Rabbit Hole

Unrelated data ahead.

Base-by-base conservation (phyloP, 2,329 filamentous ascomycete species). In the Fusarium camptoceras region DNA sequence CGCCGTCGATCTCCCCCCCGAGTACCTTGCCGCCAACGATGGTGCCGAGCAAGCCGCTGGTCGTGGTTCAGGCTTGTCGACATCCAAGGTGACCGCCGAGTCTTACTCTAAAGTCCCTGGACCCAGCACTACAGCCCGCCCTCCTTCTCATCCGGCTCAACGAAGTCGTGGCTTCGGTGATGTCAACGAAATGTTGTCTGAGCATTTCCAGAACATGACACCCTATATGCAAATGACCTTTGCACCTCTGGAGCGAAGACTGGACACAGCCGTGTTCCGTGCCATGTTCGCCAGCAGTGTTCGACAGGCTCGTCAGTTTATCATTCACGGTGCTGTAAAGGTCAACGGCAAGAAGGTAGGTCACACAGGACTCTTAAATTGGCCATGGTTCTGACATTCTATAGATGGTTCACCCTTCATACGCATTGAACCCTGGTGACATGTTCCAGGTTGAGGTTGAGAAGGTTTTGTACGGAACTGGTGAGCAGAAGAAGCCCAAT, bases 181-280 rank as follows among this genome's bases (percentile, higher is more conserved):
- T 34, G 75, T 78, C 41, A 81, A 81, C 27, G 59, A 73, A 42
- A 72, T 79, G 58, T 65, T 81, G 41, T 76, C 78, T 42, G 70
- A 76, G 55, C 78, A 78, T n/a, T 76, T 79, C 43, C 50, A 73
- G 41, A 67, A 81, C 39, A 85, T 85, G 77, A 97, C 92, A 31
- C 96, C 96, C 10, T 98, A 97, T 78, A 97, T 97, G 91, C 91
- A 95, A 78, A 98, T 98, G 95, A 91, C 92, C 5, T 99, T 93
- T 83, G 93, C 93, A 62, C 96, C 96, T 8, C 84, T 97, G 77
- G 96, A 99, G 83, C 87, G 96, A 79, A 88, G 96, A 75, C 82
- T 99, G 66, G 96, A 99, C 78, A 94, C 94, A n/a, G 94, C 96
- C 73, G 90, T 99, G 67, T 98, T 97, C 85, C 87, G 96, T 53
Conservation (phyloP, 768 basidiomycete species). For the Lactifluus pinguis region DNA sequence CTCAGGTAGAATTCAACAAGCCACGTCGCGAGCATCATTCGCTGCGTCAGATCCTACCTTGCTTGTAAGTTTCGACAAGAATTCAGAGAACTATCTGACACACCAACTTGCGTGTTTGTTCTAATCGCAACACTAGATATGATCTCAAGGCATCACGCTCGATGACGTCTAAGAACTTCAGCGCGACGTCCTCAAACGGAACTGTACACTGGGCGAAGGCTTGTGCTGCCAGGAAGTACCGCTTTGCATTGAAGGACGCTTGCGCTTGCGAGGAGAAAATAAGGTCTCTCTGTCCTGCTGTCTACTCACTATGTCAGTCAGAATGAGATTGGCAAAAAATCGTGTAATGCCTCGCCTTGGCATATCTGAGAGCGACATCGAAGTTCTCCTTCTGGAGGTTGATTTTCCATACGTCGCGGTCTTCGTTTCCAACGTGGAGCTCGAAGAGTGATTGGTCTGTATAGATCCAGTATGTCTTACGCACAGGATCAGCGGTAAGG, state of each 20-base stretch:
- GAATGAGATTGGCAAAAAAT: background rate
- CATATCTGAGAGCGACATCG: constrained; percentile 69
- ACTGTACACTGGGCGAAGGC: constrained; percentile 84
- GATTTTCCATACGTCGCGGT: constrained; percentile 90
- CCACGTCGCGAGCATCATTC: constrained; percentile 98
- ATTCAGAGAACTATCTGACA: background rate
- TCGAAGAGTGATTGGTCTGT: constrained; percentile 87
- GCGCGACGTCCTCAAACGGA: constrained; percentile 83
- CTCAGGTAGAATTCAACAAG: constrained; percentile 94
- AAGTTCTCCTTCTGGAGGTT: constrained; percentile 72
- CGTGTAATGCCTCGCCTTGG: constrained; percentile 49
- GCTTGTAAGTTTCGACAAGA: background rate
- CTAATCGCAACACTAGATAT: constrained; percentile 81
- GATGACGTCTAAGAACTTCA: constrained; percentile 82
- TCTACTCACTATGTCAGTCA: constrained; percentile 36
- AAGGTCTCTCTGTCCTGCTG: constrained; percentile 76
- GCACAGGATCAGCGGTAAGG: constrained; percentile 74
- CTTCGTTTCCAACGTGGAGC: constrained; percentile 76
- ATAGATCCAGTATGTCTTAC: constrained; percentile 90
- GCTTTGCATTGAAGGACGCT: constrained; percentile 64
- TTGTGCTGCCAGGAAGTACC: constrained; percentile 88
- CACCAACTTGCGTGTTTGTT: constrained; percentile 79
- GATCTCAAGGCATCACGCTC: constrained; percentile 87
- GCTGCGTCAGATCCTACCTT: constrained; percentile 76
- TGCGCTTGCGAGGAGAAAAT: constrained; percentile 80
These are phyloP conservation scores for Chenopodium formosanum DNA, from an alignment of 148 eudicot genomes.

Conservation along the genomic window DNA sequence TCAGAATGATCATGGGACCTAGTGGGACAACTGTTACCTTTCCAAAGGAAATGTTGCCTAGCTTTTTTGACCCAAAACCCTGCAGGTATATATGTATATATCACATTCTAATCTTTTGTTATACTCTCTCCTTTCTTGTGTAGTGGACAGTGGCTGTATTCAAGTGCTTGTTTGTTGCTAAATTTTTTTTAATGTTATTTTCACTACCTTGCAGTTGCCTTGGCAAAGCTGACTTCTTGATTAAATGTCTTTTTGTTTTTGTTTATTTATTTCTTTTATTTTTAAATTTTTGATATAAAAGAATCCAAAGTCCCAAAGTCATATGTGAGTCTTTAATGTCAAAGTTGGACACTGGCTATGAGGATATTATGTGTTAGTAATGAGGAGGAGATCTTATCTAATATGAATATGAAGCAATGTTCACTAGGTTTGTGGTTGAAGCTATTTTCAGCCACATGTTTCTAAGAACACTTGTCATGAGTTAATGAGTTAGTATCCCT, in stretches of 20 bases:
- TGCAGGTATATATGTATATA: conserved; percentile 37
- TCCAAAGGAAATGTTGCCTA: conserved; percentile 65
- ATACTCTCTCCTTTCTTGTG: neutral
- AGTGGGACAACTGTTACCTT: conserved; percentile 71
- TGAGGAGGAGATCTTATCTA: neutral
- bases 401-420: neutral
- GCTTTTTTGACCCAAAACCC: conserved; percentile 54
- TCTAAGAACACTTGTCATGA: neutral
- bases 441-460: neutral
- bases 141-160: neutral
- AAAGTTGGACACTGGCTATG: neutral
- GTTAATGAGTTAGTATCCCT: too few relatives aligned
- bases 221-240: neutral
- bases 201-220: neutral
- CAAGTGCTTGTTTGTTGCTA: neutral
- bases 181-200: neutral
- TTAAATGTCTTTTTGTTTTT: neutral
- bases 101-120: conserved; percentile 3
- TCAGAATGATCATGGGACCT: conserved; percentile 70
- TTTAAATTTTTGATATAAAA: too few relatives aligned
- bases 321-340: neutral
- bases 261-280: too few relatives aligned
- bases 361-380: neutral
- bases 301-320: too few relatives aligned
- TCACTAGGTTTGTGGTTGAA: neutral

A sad film, yes, but not the sort of devastating experience I had expected. The characters are in deep pain, which they channel so beautifully, but to which I cannot relate on most levels. A few dashes of simple humor here and there make everything a little bit lighter. Rabbit Hole shows there is no one way to grieve, but that each of us must learn to cope with loss in the best way we can. Becca (Nicole Kidman) and Howie (Aaron Eckhart) take two very different and unorthodox approaches, and it’s not our job to chastise them for it, only to understand them and hope we’re never in that situation. This is John Cameron Mitchell at his most stripped-down (in a completely different sense from Shortbus), and it helps that he’s backed by David Lindsay-Abaire’s great script and one of the best ensembles of the year. Kidman is incredible in her Oscar-nominated role, managing to make Becca sympathetic when she’s not entirely likeable. Aaron Eckhart is solid as Howie, albeit a little too over-the-top. Dianne Wiest, Miles Teller and Sandra Oh are excellent in small but crucial parts. I loved that, even with a huge star among the cast, you know Rabbit Hole’s intentions, and it truly has the heart of an indie film.